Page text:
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Ye may read in the page of the sky,

In the light of the stars and the sun,
Tis bis mercy that placed them on high,

And gives them to shine as they run.

E. J. M.




Colombo, April 1st, 1841. My Dear Cousin. I hare scarcely a heart for letter writing just now, but having promised to let you know at least once a month, of my progresi in this, our adopted country, I must s'en to my task "with whal appetite į may." I shall not attempt to give you an accoont of our voyage out, though perhaps my wife may. We're not got rid of our sea-sickness get, and I often find myselt holding on by the table at breakfast time. I once read of a lady who played a thunderstorm on the pianos, so beautiful nat'ral that she always and inrariably turned the milk in the capboard sour, and cousin | b'lieve it, for as soon as erer I begin to think over the scenes and the catastrophs of our voyage, $ soon do I feel the motion of the ship again, and then d'rectly arterwards the nastý giddy qualn ishness comes over me like a wet blanket. Our five months at sea may be described in a very few words, for it was á gale of mind one day, and a squall tho nest, and then another gale like the first, only worse. I can't help think. Ing of the sailor's bill of fare in the story book; a biled piece of pork, and a roast piece of pork, a pig's head, and another piece of pork, a pig's feet and brains, and pork sassiges. So it was with us, blow, blow, blow, and wheu the wind didn't squall the children did. Bät bere we are at last in spite of my dying at least half a dozen times at sea, and Mrs. Brumu declares solemnly that even if I make myself a Nabob twenty times over she'll not go home until there's a good turnpike road, oř a railway, right slap from this to Tower Hill, -the Borough wouldn't do.?

I dare say, now you'll he wanting to know what like of a place this samo Colombn is, but I just can't tell you, for there's no such thing as moring about to look at things, while the weather's 80 cruel hot as it is here. Talk of the dog days in London! Why, cousin, they are dog days I should like to know what these aro-elephant days' at least. A sugar refiner's biling house in Whitechapel would be quite comparatively cool and agreeable to Colombo just now. I'm expecting to sče my thermometer bile over and bust erery hour.

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There's not a breath of air all tho day long; not a drop of rain, and all the trees look regularly done up; they won't move a twig or a leaf for love or money. The wigbts are As bad and there's nn sich thing as sleeping anybows. You'll see how pale this writing is, well, its all owing to the heat, for the perspi. sation runs down my fingers op to the pen and regularly waters the ink. Oh! Smith what would I give for a good deep mud-bath in the city Canal, or for a few bours nap in one of them nice, dark, cond cellars in Upper Thames street, where the waguin #beels roll over your bead like peals of thunder and, where the ligbt of the sun perer enters bụt for a few minutes at twelve o'clock on midaummer day.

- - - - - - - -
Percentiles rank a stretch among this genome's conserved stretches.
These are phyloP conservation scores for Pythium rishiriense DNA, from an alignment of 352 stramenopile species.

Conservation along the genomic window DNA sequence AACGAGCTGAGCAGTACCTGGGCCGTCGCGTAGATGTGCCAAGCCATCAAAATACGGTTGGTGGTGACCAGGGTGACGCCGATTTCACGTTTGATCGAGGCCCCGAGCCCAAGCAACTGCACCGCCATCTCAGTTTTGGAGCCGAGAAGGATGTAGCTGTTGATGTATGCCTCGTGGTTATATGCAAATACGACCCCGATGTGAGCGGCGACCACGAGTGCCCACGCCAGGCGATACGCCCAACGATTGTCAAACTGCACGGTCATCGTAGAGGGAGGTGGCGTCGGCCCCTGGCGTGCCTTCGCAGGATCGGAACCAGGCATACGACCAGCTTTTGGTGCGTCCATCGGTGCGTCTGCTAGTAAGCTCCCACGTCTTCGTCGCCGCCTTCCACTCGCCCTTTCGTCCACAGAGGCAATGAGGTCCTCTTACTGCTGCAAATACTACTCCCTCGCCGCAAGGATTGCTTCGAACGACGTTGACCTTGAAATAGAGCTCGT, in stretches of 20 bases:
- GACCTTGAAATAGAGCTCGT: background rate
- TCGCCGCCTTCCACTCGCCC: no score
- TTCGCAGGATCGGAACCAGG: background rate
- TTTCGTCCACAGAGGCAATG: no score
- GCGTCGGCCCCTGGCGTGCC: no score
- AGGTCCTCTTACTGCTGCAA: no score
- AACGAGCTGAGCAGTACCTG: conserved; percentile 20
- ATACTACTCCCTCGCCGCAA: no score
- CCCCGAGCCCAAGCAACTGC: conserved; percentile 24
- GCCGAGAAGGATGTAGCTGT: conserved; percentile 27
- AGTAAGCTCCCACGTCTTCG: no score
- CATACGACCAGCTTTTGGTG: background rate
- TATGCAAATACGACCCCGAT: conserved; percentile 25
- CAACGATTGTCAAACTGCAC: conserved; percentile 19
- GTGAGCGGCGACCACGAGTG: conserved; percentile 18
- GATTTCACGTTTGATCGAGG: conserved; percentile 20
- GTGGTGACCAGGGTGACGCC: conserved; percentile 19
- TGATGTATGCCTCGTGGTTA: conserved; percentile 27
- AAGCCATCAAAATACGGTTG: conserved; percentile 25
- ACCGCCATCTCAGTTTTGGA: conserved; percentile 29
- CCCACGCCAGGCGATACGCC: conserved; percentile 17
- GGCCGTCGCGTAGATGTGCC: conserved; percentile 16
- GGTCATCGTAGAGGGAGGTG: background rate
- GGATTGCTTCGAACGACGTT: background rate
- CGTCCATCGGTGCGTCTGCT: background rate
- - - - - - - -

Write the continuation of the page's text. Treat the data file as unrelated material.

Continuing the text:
At present we are living, or rather dying, in a place most improperly called a “ Rest House," for what with the beat, the musquitoes, the black servants, and the comers in and goers out, we get no rest at all. After spending a restless, sleepless night, I rise to suffer from other torments. From day-break 10 sup-spt our verandab and sitting room are literally cram. med with native dealers in all sorts of jimcrackery. They are as impudent, rich and roguish as our Wbitechapel jews, only they tell a lie with far greater assurance. After all I think I would rather be cheated by one of $bese Moorish gentlemen than bs a pasty dirty jew: it's some consolation too, to bave paid your money to an ebony Arab with eighteen yards of puslin round his head, set with precious stones; besides who knows but some of them may be the descendants of the far famed Haroan Al Ras chid! Returning from a stroll by the sea-side, a morning ago, I found my. wife in the midst of about twenty of these turband gentry who bad accommo, dated her, to the tune of twenty odd pounds, with a whole waggon.full of curiosities and pick-packs. I